Exclusive possession and property guardians

In Camelot Guardian Management Ltd v Khoo ([2018] EWHC 2296) the court had to consider whether an agreement with a ‘property guardian’ created a lease or a licence.

Facts

Westminster City Council (‘the council’) appointed Camelot Guardian Management Ltd (‘CGML’) to provide security services in respect of a temporarily empty office building (‘the property’). This agreement envisaged that CGML would grant licences to suitable guardians and carry out regular inspections of the property until the council wanted it back.

CGML entered into an agreement (‘the agreement’) with Mr Khoo giving him the right to occupy a room in the property.

The agreement had a number of features designed to emphasise that it created a licence and was not a tenancy:

  1.  it was headed ‘licence agreement’;
  2.  it included an ‘important note’ emphasising that Mr Khoo would share the property with others;
  3.  it recorded CGML’s agreement with the council concerning the property;
  4.  Mr Khoo could choose a room but could be required to move to another room by CGML;
  5.  Mr Khoo could change the room he used but had to notify CGML of the change;
  6.  Mr. Khoo could not have visitors stay overnight.

In August 2017 the council gave notice to CGML that it would shortly require the property back. CGML served notice to determine Mr. Khoo’s licence. Mr. Khoo refused to move out and claimed to be an assured shorthold tenant. It was agreed that if Mr Khoo was a tenant then he was an assured shorthold tenant and the claim for possession should be dismissed.

Legal analysis

Butcher J. explained that after  Street v Mountford ([1985] 1 AC 809) the court had to consider whether, properly interpreted, the agreement conferred exclusive possession on the occupier.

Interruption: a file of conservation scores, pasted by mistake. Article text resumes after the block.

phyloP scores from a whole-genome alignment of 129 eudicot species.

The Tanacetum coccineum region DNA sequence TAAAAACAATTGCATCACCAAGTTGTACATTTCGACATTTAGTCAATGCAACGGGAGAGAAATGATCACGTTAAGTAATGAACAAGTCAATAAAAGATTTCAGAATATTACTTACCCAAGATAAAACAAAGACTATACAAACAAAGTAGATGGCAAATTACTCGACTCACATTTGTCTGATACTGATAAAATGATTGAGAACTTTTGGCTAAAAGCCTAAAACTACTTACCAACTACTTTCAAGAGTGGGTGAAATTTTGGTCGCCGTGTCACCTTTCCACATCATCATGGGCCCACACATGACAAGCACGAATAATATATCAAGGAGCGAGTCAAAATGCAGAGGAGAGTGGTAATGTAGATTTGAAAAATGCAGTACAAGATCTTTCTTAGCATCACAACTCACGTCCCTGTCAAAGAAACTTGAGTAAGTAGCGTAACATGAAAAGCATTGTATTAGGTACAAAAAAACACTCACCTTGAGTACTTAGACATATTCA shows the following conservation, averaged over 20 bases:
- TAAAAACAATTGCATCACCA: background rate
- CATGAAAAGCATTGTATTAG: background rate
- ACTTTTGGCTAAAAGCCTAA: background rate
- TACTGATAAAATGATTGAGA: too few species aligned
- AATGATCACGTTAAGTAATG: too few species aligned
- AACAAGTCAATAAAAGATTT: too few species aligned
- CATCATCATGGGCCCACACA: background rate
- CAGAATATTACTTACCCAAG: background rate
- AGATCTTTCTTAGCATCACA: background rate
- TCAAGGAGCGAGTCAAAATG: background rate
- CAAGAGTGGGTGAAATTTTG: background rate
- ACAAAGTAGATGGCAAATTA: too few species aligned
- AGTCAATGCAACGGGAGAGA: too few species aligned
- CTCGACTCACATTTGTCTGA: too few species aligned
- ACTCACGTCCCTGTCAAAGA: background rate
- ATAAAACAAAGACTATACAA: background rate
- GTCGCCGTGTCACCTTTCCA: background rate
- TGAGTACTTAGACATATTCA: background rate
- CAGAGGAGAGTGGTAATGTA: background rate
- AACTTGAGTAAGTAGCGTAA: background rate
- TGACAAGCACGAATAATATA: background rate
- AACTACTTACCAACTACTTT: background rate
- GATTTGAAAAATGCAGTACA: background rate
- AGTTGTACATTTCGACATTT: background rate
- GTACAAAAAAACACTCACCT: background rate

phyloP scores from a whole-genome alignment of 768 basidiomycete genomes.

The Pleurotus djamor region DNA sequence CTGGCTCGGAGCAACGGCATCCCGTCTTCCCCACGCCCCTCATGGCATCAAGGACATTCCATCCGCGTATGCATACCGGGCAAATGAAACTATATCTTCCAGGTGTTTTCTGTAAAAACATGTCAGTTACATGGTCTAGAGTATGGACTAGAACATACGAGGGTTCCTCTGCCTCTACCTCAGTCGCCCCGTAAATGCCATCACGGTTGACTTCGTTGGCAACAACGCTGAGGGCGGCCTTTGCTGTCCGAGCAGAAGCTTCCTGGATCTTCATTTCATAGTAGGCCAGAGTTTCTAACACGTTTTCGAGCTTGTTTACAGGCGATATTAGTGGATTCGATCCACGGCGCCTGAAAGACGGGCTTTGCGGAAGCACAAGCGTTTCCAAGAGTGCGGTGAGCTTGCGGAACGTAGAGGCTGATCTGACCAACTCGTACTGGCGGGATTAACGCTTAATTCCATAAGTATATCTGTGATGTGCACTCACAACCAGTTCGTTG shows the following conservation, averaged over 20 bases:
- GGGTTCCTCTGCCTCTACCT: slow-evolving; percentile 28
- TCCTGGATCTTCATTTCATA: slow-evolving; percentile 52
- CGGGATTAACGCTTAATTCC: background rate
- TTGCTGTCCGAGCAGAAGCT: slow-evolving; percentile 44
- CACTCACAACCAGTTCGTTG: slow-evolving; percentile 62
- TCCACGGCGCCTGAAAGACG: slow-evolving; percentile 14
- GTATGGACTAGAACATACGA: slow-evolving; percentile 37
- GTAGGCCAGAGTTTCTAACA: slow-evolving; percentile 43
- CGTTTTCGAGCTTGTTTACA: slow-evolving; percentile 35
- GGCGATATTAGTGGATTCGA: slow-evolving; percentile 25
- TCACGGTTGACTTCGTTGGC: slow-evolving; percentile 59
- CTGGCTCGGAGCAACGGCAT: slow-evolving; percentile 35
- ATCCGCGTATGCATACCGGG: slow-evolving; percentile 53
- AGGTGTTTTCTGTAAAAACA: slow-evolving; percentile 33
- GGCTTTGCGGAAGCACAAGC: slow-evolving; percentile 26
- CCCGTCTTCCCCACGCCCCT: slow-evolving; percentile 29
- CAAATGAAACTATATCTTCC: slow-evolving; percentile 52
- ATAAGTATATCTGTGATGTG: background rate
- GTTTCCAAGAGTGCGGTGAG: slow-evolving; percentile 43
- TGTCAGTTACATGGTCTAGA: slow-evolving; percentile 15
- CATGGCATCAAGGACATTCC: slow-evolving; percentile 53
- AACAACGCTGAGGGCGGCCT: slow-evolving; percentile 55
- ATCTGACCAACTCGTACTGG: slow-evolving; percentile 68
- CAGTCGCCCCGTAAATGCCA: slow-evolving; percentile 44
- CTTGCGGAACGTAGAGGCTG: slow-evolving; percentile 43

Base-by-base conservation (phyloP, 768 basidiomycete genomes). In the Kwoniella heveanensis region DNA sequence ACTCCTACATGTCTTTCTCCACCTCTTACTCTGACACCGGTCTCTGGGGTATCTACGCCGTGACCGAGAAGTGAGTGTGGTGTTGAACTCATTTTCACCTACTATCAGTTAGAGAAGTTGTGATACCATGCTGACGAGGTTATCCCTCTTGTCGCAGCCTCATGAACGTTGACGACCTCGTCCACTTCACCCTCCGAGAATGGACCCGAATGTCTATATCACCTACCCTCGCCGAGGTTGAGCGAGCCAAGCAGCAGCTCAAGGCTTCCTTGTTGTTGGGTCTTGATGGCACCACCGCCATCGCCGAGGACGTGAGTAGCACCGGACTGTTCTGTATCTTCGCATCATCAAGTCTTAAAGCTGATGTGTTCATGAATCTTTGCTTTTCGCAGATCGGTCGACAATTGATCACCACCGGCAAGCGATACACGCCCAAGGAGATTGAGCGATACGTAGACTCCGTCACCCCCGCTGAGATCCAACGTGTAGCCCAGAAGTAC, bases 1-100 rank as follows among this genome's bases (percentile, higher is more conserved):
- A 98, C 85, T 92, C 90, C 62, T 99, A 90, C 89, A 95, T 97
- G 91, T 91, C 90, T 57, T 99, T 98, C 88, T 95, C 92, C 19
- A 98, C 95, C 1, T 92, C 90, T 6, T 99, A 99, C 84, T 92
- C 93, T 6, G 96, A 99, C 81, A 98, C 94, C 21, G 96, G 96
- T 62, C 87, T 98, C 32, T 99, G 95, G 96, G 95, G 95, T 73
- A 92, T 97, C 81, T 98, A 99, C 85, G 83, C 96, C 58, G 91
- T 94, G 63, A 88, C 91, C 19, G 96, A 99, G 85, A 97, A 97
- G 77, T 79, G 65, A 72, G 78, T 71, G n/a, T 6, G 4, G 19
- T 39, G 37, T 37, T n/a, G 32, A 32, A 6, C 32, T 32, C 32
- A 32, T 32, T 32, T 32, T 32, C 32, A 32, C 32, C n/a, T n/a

Construction of the agreement involves looking at the words used in the light of the relevant background. The court should be astute to detect a sham: it should be alert to the possibility that the words used were a dishonest attempt to mislead as to the true substance of the agreement between the parties. When considering the question of a sham the court was entitled to look at how the parties behaved after the agreement was reached.

Butcher J concluded that Mr Khoo did not have exclusive possession and was not a tenant.

The terms described above all pointed in this direction. CGML’s agreement with the council and its underlying purpose were part of the relevant background ([28] – [29]). The circumstances surrounding the agreement (the language used in the website and the fact that Mr Khoo was shown a particular room) were part of the background but did not detract from the conclusion that this was a licence.

On the idea of a sham, Butcher J. observed that:

it has to be borne in mind that not every departure from the terms of a contract and how it is operated indicates that the relevant agreement was a pretence when entered into. Furthermore, the fact that a contractual right is not exercised does not of itself mean that it ceases to exist. The relevant party may be entitled subsequently to insist on its performance nevertheless’ ([33]).

There was no sham, no ‘element of dishonesty’ here ([34] – [36]).

Michael Lower

 

 

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